Anonymous said: How do you feel about the research that has correlated sex-industry legalization with increased trafficking?
It seems to me like if it were shown that legalization tends to increase trafficking, it would prove that governments with legalize sex work are disinclined to protect and serve the workers of that industry to even the minimal degree they do for others. Which would be an unsurprising outcome of an influx of venture capital Legitimate monopoly money into a stigmatized form of labor. If that’s the case, the only way out would be forward, not backward - we must legalize sex work and end the hateful dehumanization of sex workers.
I’ll draw attention to this point:
I don’t know much about it except for like, article about Germany where it was said that legalization could be harmful. And this is obviously a contextual thing as well, for certain places the effects of legalization will be different. However, at the end of the day the sex industry, and trafficking, exist because capitalism and misogyny exists and not because non-trafficked sex workers want their work to be more safe for them. Would you say the same thing to say, someone who works at Wal Mart or american corps that fund military and prisons? Working under capitalism is not ethical because capitalism is unethical. But blaming the people who work to survive in any way they can for those injustices does nothing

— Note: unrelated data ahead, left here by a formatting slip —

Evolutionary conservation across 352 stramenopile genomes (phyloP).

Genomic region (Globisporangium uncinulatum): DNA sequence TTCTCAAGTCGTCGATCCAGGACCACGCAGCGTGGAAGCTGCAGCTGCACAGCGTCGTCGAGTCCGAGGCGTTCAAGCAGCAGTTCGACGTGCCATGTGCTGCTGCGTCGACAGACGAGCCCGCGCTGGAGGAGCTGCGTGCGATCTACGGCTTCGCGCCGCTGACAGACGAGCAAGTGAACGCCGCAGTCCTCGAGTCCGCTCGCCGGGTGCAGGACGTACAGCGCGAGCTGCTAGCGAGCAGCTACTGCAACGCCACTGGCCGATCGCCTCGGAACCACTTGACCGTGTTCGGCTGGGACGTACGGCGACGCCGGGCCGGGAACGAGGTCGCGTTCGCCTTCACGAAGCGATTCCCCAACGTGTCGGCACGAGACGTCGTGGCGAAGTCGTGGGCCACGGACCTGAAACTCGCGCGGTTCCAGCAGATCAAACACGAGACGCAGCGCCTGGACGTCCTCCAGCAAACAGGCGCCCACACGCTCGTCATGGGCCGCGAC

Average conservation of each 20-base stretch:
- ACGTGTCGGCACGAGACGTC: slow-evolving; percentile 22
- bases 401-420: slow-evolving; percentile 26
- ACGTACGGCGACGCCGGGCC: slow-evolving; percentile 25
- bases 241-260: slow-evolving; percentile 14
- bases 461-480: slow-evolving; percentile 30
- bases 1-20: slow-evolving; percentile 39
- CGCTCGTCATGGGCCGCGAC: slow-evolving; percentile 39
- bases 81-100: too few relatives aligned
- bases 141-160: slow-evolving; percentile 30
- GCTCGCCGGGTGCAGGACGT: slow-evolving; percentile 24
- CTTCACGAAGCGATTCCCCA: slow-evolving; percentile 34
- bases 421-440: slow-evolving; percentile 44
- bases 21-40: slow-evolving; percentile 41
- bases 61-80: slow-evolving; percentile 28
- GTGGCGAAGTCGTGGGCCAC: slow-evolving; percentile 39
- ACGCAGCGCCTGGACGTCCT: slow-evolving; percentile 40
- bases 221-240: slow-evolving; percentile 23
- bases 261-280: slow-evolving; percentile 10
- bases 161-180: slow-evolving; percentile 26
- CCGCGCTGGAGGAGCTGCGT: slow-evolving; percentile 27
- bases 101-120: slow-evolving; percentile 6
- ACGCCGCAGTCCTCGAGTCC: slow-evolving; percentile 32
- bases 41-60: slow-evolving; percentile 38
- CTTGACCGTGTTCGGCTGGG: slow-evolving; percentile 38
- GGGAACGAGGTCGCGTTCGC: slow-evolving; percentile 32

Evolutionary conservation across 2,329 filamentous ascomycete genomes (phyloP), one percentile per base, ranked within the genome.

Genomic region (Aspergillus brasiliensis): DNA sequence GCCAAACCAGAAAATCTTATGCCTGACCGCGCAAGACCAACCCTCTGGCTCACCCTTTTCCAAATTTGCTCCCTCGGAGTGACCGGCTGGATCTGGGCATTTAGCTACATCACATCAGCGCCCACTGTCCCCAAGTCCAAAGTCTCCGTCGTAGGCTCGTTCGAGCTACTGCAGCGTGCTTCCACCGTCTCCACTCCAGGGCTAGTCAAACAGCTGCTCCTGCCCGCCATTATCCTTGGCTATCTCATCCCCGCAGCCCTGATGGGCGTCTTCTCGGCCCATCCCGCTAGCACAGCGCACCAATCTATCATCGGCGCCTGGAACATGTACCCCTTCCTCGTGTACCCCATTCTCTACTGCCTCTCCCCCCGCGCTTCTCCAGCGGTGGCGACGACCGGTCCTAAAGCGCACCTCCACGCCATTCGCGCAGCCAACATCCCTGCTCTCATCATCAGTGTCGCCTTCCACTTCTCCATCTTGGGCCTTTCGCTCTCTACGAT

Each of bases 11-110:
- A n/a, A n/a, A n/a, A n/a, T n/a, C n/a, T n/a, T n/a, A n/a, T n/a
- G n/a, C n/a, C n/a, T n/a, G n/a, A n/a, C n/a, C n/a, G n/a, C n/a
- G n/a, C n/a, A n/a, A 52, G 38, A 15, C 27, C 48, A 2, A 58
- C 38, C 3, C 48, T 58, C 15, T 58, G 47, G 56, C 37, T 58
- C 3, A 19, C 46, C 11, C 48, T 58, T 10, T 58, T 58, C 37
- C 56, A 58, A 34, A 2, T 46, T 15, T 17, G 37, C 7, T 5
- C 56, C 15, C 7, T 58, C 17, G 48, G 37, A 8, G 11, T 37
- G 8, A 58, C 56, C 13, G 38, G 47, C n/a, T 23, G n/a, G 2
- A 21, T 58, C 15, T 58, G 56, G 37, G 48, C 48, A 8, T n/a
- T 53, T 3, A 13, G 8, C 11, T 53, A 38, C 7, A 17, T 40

When lawmakers and anti-sex work activists say “sex trafficking” they mean ANY exchange of sex for money, even if it is between two adults and completely voluntary. Let me say that again, because I think it bears repeating. To an anti-trafficking activist, an adult person, fully in possession of her rational faculties and completely independent of anyone else’s influence, who chooses to exchange a sexual act for money = a sex trafficking victim.
So yes, legalisation of sexwork increases trafficking, under their bullshit definition. It does NOT however, increase ACTUAL trafficking of unwilling folks.
There are a LOT of sexworkers who want to be sexworkers, enjoy what they do, and are not doing it because they have no other options/really needed the money. These folk, and a lot of the folk who did start because of few options/money need/whatever also really want to have their jobs be safer. It’s a job, it’s work, it’s a service. Just like any other service job.
In 2011 Actor + Bisexual Rights Campaigner Alan Cumming, added his name to Bi Social Network’s "I Am Visible" bisexual awareness campaign …
Campaign organiser Adrienne Williams said, “He’s using his voice to stamp out biphobia and bi-erasure in entertainment, news and media and we are honored. If one bisexual life can be changed by showing that we are everywhere, that even in entertainment there are people like them, then all the better.”
logic-and-art said: I am so in awe of your knowledge base! Do you have any resources that you suggest to learn more about menstruation/development/sex ed?